"Please! No more boring sermons"
Book Review by Peter Brain
Editor Keith Weller Acorn Press 2007
This book will prove to be a very practical help for preachers. Its strength lays not so much in its express purpose of no more boring sermons but the clear conviction of each of its ten contributors that Biblical preaching is essential to God's purposes.
The first two thirds of the book contain eleven articles covering the importance of preaching, its character, preparation, its orality and sound, preaching and liturgy, preaching the Old Testament narrative, series, occasional and evangelistic preaching.
These are thoughtfully developed by eight experienced practitioners including now retired veterans like Harry Goodhew, David Williams, Keith Rayner and John Chapman along with those who teach and train new preachers, Peter Adam, Adrian Lane and Robin Payne and from the busy and experienced Vicar of St. Judes, Carlton, Richard Condie.
The final part of the book contains seven sermons from David Williams, Keith Rayner, John Dickson and the only layman, Dr. Michael Gourlay.
The Simeon Association and editor, Keith Weller, have done all preachers a great service in gathering together these papers and sermons many of which found their genesis in one day preaching seminars run by Ridley College at St. Francis Theological College in Brisbane.
I have been preaching regularly since 1971 and found much encouragement and reason to examine and improve my work in this most exciting privilege.
A number of themes kept emerging:
- preaching is important in God's purposes. Peter Adam's quote of Donald Coggan makes this crystal clear, "there is an unbroken chain from the creative word in Genesis 1 to those who preach Sunday by Sunday"
- preparation is therefore important work to be engaged in prayerfully, systematically and exegetically. The hard and detailed work of understanding the text is a constant theme and therefore a timely reminder to all preachers that ours is a given and derived task – of opening up the Biblical text, with great care. So "we do not impose onto the text ideas which God never intended to be there." (Chapman)
- engagement with God and obedience to God and His word will be the goal of the preacher. The sermon, while full of teaching, will be far more than a lecture for these reasons:-
- preaching involves "the exegesis of the hearers as well as the passage" (Goodhew)
- we preachers need to be sensitive to the needs of the people to whom we preach. Williams speaks of Barth's plea to preachers that we do not ignore this 'passionate longing' of people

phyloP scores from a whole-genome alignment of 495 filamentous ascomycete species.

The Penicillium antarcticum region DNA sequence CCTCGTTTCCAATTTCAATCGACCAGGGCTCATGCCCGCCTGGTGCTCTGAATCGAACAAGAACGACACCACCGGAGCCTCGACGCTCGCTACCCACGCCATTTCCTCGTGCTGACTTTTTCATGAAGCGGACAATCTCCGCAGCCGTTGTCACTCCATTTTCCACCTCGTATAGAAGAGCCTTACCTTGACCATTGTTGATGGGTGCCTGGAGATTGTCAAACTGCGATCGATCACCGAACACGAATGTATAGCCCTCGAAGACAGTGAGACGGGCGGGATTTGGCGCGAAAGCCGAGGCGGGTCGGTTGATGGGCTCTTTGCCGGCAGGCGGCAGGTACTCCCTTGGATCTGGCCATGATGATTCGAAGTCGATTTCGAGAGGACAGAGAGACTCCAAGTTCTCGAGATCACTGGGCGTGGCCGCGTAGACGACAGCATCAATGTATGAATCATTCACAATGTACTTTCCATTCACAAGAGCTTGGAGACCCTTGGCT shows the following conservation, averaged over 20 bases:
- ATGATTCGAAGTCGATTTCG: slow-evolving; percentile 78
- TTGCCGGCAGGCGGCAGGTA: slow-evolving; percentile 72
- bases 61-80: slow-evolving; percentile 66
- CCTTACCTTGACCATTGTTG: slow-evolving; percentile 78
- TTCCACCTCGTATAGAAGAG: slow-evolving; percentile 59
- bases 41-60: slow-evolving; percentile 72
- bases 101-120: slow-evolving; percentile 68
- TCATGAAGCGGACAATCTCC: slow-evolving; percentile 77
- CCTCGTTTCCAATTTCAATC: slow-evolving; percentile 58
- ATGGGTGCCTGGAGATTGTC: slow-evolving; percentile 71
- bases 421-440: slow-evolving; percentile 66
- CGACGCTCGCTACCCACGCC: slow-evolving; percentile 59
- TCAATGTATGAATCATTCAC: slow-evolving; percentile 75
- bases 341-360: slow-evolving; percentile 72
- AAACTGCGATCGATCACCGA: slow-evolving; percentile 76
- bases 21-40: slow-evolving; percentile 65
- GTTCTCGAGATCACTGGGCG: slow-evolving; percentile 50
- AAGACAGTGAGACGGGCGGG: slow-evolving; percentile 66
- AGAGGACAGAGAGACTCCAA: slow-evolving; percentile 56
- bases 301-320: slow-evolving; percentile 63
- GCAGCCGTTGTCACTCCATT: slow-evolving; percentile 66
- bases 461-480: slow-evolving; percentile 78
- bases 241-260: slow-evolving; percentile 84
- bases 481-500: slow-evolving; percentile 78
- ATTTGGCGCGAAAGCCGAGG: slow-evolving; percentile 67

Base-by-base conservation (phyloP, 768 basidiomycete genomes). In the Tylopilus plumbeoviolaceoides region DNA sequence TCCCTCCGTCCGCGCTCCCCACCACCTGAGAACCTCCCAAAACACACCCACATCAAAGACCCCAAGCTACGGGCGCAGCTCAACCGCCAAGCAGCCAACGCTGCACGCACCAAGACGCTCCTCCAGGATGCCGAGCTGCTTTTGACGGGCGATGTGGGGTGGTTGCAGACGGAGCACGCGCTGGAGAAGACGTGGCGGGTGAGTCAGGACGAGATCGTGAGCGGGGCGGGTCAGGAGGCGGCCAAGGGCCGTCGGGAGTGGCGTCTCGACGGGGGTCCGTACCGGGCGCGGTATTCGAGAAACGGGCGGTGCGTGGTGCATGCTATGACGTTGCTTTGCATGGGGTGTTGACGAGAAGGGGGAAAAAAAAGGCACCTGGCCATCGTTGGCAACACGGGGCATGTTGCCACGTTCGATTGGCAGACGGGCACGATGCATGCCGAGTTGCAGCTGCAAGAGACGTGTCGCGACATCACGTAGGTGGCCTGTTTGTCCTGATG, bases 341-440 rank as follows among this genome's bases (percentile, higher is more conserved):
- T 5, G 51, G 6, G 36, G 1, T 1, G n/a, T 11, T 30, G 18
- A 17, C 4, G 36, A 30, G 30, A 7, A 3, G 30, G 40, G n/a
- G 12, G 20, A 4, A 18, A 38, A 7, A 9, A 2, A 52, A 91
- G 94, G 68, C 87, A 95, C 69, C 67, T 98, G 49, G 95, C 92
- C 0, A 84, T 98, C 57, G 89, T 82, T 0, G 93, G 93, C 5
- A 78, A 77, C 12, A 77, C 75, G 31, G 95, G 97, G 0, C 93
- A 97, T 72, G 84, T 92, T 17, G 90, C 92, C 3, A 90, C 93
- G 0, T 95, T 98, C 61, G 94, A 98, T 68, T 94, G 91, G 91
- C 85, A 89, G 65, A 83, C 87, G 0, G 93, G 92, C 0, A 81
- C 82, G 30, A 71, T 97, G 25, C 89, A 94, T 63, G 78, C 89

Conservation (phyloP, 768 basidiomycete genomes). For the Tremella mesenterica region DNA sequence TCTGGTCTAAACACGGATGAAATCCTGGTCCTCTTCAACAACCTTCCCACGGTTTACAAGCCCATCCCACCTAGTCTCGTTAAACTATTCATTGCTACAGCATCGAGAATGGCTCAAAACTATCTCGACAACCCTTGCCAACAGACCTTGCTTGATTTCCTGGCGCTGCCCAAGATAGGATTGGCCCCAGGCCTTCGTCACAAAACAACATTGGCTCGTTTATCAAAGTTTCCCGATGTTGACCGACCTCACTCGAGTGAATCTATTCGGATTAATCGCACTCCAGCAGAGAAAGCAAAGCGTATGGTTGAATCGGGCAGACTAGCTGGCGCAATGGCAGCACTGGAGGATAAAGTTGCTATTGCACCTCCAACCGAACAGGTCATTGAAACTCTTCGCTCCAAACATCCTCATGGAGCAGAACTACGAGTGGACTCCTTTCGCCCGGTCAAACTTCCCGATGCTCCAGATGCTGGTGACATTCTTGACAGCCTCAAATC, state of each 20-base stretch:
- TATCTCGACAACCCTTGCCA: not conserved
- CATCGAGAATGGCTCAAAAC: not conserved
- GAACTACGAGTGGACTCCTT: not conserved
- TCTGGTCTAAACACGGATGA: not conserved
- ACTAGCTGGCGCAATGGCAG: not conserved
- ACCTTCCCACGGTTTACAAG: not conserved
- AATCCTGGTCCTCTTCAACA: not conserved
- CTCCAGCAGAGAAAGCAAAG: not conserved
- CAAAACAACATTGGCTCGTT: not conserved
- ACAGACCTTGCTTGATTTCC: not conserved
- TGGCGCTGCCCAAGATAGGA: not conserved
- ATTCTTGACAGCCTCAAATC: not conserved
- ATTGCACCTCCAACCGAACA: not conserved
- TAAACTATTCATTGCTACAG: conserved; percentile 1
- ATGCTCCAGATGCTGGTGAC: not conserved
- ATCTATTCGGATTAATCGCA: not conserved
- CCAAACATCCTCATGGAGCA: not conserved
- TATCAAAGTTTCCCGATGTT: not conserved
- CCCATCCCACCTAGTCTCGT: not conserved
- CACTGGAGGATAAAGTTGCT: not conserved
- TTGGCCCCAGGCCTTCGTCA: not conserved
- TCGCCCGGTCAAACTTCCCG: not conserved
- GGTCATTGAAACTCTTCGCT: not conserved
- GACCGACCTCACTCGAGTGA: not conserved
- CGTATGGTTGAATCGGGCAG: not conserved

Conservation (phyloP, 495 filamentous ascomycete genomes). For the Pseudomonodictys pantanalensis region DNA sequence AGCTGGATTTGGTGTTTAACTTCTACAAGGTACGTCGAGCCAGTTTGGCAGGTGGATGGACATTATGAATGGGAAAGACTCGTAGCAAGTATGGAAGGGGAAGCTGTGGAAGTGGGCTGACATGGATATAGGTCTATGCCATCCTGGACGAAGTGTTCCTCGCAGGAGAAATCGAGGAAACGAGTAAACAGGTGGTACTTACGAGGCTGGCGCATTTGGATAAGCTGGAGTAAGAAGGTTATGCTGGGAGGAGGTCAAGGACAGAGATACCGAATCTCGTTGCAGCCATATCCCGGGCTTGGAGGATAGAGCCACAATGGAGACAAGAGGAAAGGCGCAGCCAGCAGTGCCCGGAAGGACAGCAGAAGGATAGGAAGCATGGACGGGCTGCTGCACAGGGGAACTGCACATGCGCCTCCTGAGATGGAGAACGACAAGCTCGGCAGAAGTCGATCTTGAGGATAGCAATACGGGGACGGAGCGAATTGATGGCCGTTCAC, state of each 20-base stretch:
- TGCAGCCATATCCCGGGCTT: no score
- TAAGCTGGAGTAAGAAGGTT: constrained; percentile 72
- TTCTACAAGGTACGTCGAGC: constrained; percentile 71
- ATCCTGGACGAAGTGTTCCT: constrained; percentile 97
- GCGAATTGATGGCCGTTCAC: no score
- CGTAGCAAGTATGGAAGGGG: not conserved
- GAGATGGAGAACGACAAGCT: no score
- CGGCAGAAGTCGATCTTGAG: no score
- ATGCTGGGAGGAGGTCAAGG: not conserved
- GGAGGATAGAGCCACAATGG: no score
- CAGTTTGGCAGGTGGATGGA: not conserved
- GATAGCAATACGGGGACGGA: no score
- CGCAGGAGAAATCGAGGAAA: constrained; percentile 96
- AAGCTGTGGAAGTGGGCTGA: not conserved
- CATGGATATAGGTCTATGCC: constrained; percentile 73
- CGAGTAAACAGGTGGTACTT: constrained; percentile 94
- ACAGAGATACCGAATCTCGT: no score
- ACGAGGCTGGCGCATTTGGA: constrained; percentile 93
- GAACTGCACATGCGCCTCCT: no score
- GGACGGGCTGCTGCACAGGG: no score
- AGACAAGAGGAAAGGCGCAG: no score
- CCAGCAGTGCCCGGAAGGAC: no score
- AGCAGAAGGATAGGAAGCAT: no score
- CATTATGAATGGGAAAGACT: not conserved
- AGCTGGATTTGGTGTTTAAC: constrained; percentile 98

- our preaching, especially expository preaching, must be intellectual and that 'which is passionate and emotional in its presentation' (Adam)
- there is an urgency in our appeal. Rayner quotes John Wesley, "when I preach, I remind myself that there maybe some in my audience for whom this will be the last sermon they will ever hear; and this may be the last sermon I shall ever preach."
"Good preaching is infectious –we long to come under its sound again, and we long for those whom we love to come under its sound. And some of us dare to hope that we might be used of God to preach effectively." (Lane) There is an excitement and evident confidence in preaching that pervades this book. Transformation is clearly seen as the goal of our preaching. I am reminded of the saying "other books are given for information but this book (the Bible) for our transformation".
The seven sermons, and the one on the book of Ruth by Robin Payne in her article, are all edifying and serve as good examples of preaching in different contexts.
What I liked and was challenged by in this book was the twin focus of the hard work required of us in preparation and the way God uses His word prayerfully and carefully preached to transform and sustain His people.
I heartily commend this book to all who would be called to preach. Will it keep me from preaching boring sermons? I hope so, since it holds before me the glorious privilege of participating in God's gracious purpose of making known His Word at the same time as reminding me of how much I've benefited from the faithful preaching of others.
Available through the Ridley bookshop or download an order form through http://www.mathewhalepubliclibrary.com/
Peter Brain has been Bishop of Armidale since 2000. He and Christine have served parishes in Sydney, Adelaide and Perth. They have four children and four grandchildren. Driving through rural New England to go to church in different parishes gives them much joy and encouragement.